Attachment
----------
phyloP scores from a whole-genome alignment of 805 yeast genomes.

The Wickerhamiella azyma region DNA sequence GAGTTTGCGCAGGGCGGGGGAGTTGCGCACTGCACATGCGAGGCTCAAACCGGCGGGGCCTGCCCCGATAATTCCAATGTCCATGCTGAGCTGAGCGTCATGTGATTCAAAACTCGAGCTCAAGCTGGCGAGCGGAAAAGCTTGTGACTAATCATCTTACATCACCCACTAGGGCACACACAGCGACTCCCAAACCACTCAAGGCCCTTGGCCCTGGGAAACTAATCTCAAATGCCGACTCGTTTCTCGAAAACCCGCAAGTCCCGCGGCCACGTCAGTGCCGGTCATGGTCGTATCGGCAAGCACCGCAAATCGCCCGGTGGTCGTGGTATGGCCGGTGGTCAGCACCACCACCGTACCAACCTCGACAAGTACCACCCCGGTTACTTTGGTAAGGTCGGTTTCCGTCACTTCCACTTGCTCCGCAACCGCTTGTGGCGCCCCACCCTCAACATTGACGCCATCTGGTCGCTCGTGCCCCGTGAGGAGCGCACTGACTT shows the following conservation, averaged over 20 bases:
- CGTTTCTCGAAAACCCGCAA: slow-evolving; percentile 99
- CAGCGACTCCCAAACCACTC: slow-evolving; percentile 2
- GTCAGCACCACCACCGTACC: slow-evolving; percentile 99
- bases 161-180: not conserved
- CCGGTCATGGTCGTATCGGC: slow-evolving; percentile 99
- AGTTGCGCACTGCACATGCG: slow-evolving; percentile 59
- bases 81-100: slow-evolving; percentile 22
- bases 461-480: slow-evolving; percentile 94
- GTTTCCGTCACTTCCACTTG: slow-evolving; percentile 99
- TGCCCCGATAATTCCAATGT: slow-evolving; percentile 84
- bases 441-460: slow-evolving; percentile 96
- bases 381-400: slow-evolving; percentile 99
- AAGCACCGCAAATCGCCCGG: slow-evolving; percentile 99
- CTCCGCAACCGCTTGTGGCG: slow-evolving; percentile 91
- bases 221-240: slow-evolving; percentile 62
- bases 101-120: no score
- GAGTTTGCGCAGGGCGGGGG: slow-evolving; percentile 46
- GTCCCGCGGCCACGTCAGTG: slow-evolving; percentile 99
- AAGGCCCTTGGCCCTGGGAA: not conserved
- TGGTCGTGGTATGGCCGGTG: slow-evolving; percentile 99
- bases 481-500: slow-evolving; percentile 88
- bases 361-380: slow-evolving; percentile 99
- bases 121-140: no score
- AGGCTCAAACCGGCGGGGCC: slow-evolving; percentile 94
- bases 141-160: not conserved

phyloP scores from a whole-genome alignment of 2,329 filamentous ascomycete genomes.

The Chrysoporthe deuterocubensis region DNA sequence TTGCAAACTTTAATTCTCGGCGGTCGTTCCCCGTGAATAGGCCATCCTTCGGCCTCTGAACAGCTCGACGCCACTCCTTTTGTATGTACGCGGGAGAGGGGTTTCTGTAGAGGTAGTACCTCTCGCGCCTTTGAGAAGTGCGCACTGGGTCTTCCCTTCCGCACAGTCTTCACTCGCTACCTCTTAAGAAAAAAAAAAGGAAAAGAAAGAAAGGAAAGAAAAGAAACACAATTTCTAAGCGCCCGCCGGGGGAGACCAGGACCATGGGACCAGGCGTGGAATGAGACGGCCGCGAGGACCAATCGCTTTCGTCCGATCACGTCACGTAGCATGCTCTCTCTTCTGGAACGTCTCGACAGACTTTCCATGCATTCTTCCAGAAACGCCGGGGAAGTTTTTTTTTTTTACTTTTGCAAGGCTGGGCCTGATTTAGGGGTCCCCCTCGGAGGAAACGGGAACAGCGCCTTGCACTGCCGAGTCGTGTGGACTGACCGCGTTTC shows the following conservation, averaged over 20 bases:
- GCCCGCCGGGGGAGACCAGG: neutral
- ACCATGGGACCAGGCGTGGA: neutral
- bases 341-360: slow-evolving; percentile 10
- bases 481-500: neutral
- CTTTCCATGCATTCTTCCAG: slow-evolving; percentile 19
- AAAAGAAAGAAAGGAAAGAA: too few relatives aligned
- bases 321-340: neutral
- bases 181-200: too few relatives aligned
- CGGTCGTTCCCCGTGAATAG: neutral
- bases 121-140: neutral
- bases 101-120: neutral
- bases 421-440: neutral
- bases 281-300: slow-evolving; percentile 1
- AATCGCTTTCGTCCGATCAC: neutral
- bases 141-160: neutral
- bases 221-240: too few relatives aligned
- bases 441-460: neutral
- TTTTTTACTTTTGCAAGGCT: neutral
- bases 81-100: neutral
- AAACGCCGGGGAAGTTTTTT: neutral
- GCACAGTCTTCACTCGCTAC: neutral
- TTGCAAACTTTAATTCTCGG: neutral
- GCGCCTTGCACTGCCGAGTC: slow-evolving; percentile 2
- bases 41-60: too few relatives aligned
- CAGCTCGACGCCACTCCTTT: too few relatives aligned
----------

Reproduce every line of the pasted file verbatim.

phyloP scores from a whole-genome alignment of 805 yeast genomes.

The Wickerhamiella azyma region DNA sequence GAGTTTGCGCAGGGCGGGGGAGTTGCGCACTGCACATGCGAGGCTCAAACCGGCGGGGCCTGCCCCGATAATTCCAATGTCCATGCTGAGCTGAGCGTCATGTGATTCAAAACTCGAGCTCAAGCTGGCGAGCGGAAAAGCTTGTGACTAATCATCTTACATCACCCACTAGGGCACACACAGCGACTCCCAAACCACTCAAGGCCCTTGGCCCTGGGAAACTAATCTCAAATGCCGACTCGTTTCTCGAAAACCCGCAAGTCCCGCGGCCACGTCAGTGCCGGTCATGGTCGTATCGGCAAGCACCGCAAATCGCCCGGTGGTCGTGGTATGGCCGGTGGTCAGCACCACCACCGTACCAACCTCGACAAGTACCACCCCGGTTACTTTGGTAAGGTCGGTTTCCGTCACTTCCACTTGCTCCGCAACCGCTTGTGGCGCCCCACCCTCAACATTGACGCCATCTGGTCGCTCGTGCCCCGTGAGGAGCGCACTGACTT shows the following conservation, averaged over 20 bases:
- CGTTTCTCGAAAACCCGCAA: slow-evolving; percentile 99
- CAGCGACTCCCAAACCACTC: slow-evolving; percentile 2
- GTCAGCACCACCACCGTACC: slow-evolving; percentile 99
- bases 161-180: not conserved
- CCGGTCATGGTCGTATCGGC: slow-evolving; percentile 99
- AGTTGCGCACTGCACATGCG: slow-evolving; percentile 59
- bases 81-100: slow-evolving; percentile 22
- bases 461-480: slow-evolving; percentile 94
- GTTTCCGTCACTTCCACTTG: slow-evolving; percentile 99
- TGCCCCGATAATTCCAATGT: slow-evolving; percentile 84
- bases 441-460: slow-evolving; percentile 96
- bases 381-400: slow-evolving; percentile 99
- AAGCACCGCAAATCGCCCGG: slow-evolving; percentile 99
- CTCCGCAACCGCTTGTGGCG: slow-evolving; percentile 91
- bases 221-240: slow-evolving; percentile 62
- bases 101-120: no score
- GAGTTTGCGCAGGGCGGGGG: slow-evolving; percentile 46
- GTCCCGCGGCCACGTCAGTG: slow-evolving; percentile 99
- AAGGCCCTTGGCCCTGGGAA: not conserved
- TGGTCGTGGTATGGCCGGTG: slow-evolving; percentile 99
- bases 481-500: slow-evolving; percentile 88
- bases 361-380: slow-evolving; percentile 99
- bases 121-140: no score
- AGGCTCAAACCGGCGGGGCC: slow-evolving; percentile 94
- bases 141-160: not conserved

phyloP scores from a whole-genome alignment of 2,329 filamentous ascomycete genomes.

The Chrysoporthe deuterocubensis region DNA sequence TTGCAAACTTTAATTCTCGGCGGTCGTTCCCCGTGAATAGGCCATCCTTCGGCCTCTGAACAGCTCGACGCCACTCCTTTTGTATGTACGCGGGAGAGGGGTTTCTGTAGAGGTAGTACCTCTCGCGCCTTTGAGAAGTGCGCACTGGGTCTTCCCTTCCGCACAGTCTTCACTCGCTACCTCTTAAGAAAAAAAAAAGGAAAAGAAAGAAAGGAAAGAAAAGAAACACAATTTCTAAGCGCCCGCCGGGGGAGACCAGGACCATGGGACCAGGCGTGGAATGAGACGGCCGCGAGGACCAATCGCTTTCGTCCGATCACGTCACGTAGCATGCTCTCTCTTCTGGAACGTCTCGACAGACTTTCCATGCATTCTTCCAGAAACGCCGGGGAAGTTTTTTTTTTTTACTTTTGCAAGGCTGGGCCTGATTTAGGGGTCCCCCTCGGAGGAAACGGGAACAGCGCCTTGCACTGCCGAGTCGTGTGGACTGACCGCGTTTC shows the following conservation, averaged over 20 bases:
- GCCCGCCGGGGGAGACCAGG: neutral
- ACCATGGGACCAGGCGTGGA: neutral
- bases 341-360: slow-evolving; percentile 10
- bases 481-500: neutral
- CTTTCCATGCATTCTTCCAG: slow-evolving; percentile 19
- AAAAGAAAGAAAGGAAAGAA: too few relatives aligned
- bases 321-340: neutral
- bases 181-200: too few relatives aligned
- CGGTCGTTCCCCGTGAATAG: neutral
- bases 121-140: neutral
- bases 101-120: neutral
- bases 421-440: neutral
- bases 281-300: slow-evolving; percentile 1
- AATCGCTTTCGTCCGATCAC: neutral
- bases 141-160: neutral
- bases 221-240: too few relatives aligned
- bases 441-460: neutral
- TTTTTTACTTTTGCAAGGCT: neutral
- bases 81-100: neutral
- AAACGCCGGGGAAGTTTTTT: neutral
- GCACAGTCTTCACTCGCTAC: neutral
- TTGCAAACTTTAATTCTCGG: neutral
- GCGCCTTGCACTGCCGAGTC: slow-evolving; percentile 2
- bases 41-60: too few relatives aligned
- CAGCTCGACGCCACTCCTTT: too few relatives aligned